Adjustable-Rate Mortgages in Houston: Everything You Need to Know
When shopping around for a mortgage, borrowers often find themselves confused about the types of mortgages that would give them maximum financial value. With all the mortgage makes and structures abound, they’re generally given a choice between adjustable and fixed-rate mortgages. A fixed-rate home loan has a consistent interest rate throughout the duration of the loan at the expense of higher down payments. Its adjustable-rate counterpart, on the other hand, has a more flexible interest rate, which borrowers can take advantage of if the market rates are at the lower end of the spectrum. This guide will show you everything you need to know about Adjustable-Rate Mortgages including how it works and whether it will be a better option for you or not.
Finding a suitable mortgage arrangement will still depend on how you can manage your finances in the long run while paying for other monthly dues. If you’re having challenges with the homebuying process, our real estate training program can help you learn how to leverage owner financing to get the home of your choice anywhere in Houston. It benefits borrowers like a bank-approved homebuyer including a 30-year amortization period, reasonable interest rates, and fixed monthly payments. Your monthly payments are also reported to major credit bureaus so you can qualify for a conventional loan over time. Explore the Houston housing market by filling out the MLS form below and let us know if you find a home in your budget and desired location. We will get you on your home buying journey in no time.
What’s an Adjustable-Rate Mortgage?
The Federal Reserve’s Consumer Handbook defines an Adjustable-Rate Mortgage (ARM) as a home loan where the applied interest on the outstanding balance fluctuates throughout the entirety of the loan. Adjustable-Rate Mortgages usually start with introductory offers of low and fixed interest rates for a pre-determined period of time (varying from 1 month to 10 years) before having a periodic re-adjustment (based on existing market rates) either on a yearly or monthly arrangement. The interest rates would then remain consistent until the next re-adjustment is implemented.
How do They work?
While fixed-rate mortgages are pretty much straightforward, ARMs present a more complex structure. Getting a better understanding of how ARMs work requires exploring the different types available. Here are the most common types you may encounter.
Hybrid ARMs have a fixed interest rate for the first three (3/1 ARM), five (5/1 ARM), seven (7/1 ARM), or ten years (10/1 ARM) and become adjustable every year (hence, the 1 after the slash). These types of loans are as flexible as they can get from 5/5 ARM loans where mortgages start with a fixed interest rate for the first 5 years and get the interests adjusted every 5 years after that. Similarly, 2/28 or 3/27 ARM loans have a fixed rate for the initial 2 or 3 years respectively, and will have a fluctuating rate on the remainder of the loan. Terms for the latter types of loans may also vary with some lenders adjusting rates every 6 months instead and not on an annual basis.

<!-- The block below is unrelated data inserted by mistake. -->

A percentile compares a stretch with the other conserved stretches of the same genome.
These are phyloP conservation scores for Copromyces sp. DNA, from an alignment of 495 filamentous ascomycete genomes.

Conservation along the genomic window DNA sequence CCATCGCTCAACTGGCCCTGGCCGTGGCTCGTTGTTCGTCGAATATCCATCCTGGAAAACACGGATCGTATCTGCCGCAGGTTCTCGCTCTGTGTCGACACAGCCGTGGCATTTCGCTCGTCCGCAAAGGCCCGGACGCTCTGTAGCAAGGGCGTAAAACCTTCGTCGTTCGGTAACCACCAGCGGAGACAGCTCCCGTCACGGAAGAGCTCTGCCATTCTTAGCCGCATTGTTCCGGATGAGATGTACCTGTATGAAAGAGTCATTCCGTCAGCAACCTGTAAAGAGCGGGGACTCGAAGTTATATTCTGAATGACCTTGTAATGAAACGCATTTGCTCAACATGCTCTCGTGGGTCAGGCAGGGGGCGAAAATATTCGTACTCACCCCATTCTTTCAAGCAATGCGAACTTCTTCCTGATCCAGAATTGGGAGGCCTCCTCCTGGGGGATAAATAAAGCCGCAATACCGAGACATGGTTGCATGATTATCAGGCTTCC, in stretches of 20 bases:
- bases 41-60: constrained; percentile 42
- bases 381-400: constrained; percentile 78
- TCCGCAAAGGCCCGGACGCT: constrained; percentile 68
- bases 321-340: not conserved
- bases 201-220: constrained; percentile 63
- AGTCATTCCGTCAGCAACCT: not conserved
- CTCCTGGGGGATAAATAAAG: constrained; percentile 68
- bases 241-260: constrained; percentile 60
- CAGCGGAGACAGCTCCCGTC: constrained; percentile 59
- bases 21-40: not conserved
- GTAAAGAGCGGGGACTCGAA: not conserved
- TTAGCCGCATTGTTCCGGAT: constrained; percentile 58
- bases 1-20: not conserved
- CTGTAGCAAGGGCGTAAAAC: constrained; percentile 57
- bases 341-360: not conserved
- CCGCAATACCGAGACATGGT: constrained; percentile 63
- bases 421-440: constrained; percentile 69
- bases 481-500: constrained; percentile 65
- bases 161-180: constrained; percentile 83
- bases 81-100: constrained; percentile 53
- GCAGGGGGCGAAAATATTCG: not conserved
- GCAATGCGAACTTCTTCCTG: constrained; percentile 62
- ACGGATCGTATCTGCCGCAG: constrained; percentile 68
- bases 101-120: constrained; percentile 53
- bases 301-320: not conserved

Otherwise known as I-O, these types of mortgages allow borrowers to pay smaller monthly payments for a period as they do not pay for the principal loan amount for a certain number of years. Monthly payments will subsequently increase as borrowers will start paying the principal and the interest on top of that. Interest rate adjustments will continue to increase regardless of market rates remain the same. Note that interest rates for I-O mortgages throughout the span of the loan as well. A 30-year home loan with a 5-year I-O period, for instance, has borrowers paying interest only for the first 5 years and will start paying the principal as well as the interest over a 25-year period. The rule of thumb here is that the longer the I-O period, the higher the subsequent monthly payments will be.
A more flexible but much riskier ARM is Payment-Option, it gives borrowers a broad choice of payment options that include:
Traditional Principal and Interest Payment – Set on a pre-arranged loan term (15, 30, or 40 years) and allows borrowers to reduce the amount owed on the mortgage.
Interest-Only Payment – It doesn’t reduce the amount owed on the mortgage but allows borrowers to pay for interest only on a pre-set period
Minimum/Limited Payment – A set minimum that’s below the due interest for the month but greater than the minimum amount of the mortgage. Minimum payment calculations are based on the initial temporary start-up rate. It has other conditions that may lead to balloon payments if left unchecked.
Opting for an ARM can be smart but if you only intend to keep the loan for a limited time or if you deem rate adjustments manageable. There are no right or wrong choices when it comes to mortgages, in exploring different options, borrowers should still consider their current financial situation and how interest rates will adjust or how their finances will get affected once they start with the mortgage payments.
Choosing mortgages are but the first step in homebuying, albeit, an important one. In the meantime, you can narrow down your homebuying considerations by searching for the perfect home through these available listings.
Disclaimer: Shop Owner Finance/ TL Global is not a lender. We are a real estate training agency. The Content is for informational purposes only, you should not construe any such information or other material as legal, tax, investment, financial, or other advice.